The well fluid condition monitoring means 26 contains instrumentation for monitoring and recording various well fluid parameters such as pressure and temperature. It may for example be constructed in a fashion similar to that of Anderson et al., U.S. Pat. No. 4,866,607, assigned to the assignee of the present invention. The Anderson et al. device monitors pressure and temperature and stores it in an on board recorder. That data can then be recovered when the tubing string 18 is removed from the well. Alternatively, the well fluid condition monitoring means 26 may be a Halliburton RT-91 system which permits periodic retrieval of data from the well through a wire line with a wet connect coupling which is lowered into engagement with the device 26. This system is constructed in a fashion similar to that shown in U.S. Pat. No. 5,236,048 to Skinner et al., assigned to the assignee of the present invention. Another alternative monitoring system 26 can provide constant remote communication with a surface command station (not shown) through mud pulse telemetry or other remote communication system, as further described hereinbelow.

The logging while drilling means 28 is of a type known to those skilled in the art which contains instrumentation for logging subterranean zones or formations of interest during drilling. Generally, when a zone or formation of interest has been intersected by the well bore being drilled, the well bore is drilled through the zone or formation and the formation is logged while the drill string is being raised whereby the logging while drilling instrument is moved through the zone or formation of interest.

The logging while drilling tool may itself indicate that a zone or formation of interest has been intersected. Also, the operator of the drilling rig may independently become aware of the fact that a zone or formation of interest has been penetrated. For example, a drilling break may be encountered wherein the rate of drill bit penetration significantly changes. Also, the drilling cuttings circulating with the drilling fluid may indicate that a petroleum-bearing zone or formation has been intersected.

The logging while drilling means 28 provides constant remote communication with a surface command station by means of a remote communication system of a type described hereinbelow.

The drill bit 30 can be a conventional rotary drill bit and the drill string can be formed of conventional drill pipe. Preferably, the drill bit 30 includes a down hole drilling motor 36 for rotating the drill bit whereby it is not necessary to rotate the drill string. A particularly preferred arrangement is to utilize coiled tubing as the string 20 in combination with a steerable down hole drilling motor 36 for rotating the drill bit 30 and drilling the well bore in desired directions. When the drill string 18 is used for directional drilling, it preferably also includes a measuring while drilling means 37 for measuring the direction in which the well bore is being drilled. The measuring while drilling means 37 is of a type well known to those skilled in the art which provides constant remote communication with a surface command station.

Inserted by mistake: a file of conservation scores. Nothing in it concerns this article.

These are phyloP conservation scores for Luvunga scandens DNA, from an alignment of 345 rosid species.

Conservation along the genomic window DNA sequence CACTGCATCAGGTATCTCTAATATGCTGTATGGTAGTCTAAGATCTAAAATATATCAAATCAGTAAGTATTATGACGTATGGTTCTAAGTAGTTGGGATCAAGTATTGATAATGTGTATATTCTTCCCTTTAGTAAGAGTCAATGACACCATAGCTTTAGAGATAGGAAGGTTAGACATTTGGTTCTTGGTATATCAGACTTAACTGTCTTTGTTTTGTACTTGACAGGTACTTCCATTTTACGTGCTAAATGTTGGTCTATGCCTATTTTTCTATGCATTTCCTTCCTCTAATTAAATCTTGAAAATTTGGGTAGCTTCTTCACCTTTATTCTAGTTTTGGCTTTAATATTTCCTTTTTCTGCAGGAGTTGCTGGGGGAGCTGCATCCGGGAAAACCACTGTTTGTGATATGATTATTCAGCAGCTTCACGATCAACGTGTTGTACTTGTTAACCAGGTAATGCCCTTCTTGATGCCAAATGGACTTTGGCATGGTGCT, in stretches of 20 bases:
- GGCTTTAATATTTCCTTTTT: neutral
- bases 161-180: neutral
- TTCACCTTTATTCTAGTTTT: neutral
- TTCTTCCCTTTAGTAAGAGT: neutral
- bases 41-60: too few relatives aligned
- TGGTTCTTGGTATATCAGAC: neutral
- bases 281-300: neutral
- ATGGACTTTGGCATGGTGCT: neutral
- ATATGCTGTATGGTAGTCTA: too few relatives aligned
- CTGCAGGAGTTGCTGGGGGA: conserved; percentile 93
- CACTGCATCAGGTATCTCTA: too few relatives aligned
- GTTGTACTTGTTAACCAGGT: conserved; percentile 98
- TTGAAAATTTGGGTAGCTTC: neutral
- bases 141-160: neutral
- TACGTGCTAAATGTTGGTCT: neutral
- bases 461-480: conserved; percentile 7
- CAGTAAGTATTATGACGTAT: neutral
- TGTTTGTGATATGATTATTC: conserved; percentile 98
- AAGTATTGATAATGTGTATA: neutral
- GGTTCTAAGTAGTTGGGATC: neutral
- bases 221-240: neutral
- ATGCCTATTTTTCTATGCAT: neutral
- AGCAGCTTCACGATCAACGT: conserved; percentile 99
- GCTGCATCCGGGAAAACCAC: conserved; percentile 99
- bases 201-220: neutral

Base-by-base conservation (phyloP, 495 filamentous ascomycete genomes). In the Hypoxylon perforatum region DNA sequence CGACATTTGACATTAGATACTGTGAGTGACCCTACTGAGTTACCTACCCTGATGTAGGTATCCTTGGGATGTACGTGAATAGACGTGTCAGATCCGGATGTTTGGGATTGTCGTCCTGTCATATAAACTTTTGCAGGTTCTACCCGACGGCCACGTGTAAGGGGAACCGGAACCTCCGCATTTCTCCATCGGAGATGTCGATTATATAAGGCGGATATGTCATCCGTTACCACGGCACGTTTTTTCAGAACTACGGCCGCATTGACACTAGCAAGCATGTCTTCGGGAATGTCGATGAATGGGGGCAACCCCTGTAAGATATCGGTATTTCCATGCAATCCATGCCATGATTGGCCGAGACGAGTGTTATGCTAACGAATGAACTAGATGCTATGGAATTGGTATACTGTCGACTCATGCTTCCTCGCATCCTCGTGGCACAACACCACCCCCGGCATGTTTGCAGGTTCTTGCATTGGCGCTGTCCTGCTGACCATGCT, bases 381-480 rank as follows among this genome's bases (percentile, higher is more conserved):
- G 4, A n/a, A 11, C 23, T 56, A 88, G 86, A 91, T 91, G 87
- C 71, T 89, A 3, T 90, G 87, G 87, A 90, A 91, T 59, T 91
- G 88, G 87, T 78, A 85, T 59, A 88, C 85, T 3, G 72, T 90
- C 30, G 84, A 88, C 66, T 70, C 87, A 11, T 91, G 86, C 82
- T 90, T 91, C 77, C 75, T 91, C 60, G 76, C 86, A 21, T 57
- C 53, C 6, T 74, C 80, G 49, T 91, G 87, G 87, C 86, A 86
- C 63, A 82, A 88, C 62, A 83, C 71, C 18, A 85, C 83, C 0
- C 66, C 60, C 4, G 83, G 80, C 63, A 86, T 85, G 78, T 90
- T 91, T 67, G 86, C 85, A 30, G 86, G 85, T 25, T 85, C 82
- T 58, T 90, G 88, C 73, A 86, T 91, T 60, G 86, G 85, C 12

Referring to FIGS. 1A-1D, and particularly FIG. 1A, the drill string 18 is shown extending through a conventional blow-out preventor stack 38 located at the surface 14. The drill string 18 is suspended from a conventional rotary drilling rig (not shown) in a well known manner. The drill string 18 is in a drilling position within the well bore 12, and it is shown after drilling the well bore through a first subsurface zone of interest 16. The packer 18 is in a retracted position and the tester valve 22 is in an open position so that drilling fluids may be circulated down through the drill string 18 and up through the annulus 34 in a conventional manner during drilling operations.

During drilling, the well bore 12 is typically filled with a drilling fluid which includes various additives including weighting materials whereby there is an overbalanced hydrostatic pressure adjacent the subsurface zone 16. The overbalanced hydrostatic pressure is greater than the natural formation pressure of the zone 16 so as to prevent the well from blowing out.

After the well bore 12 has intersected the subsurface zone 16, and that fact has become known to the drilling rig operator as result of a surface indication from the logging while drilling tool 28 or other means, the drilling is continued through the zone 16. If it is desired to test the zone 16 to determine if it contains hydrocarbons which can be produced at a commercial rate, a further survey of the zone 16 can be made using the logging while drilling tool 28. As mentioned above, to facilitate the additional logging, the drill string 20 can be raised and lowered whereby the logging tool 28 moves through the zone 16.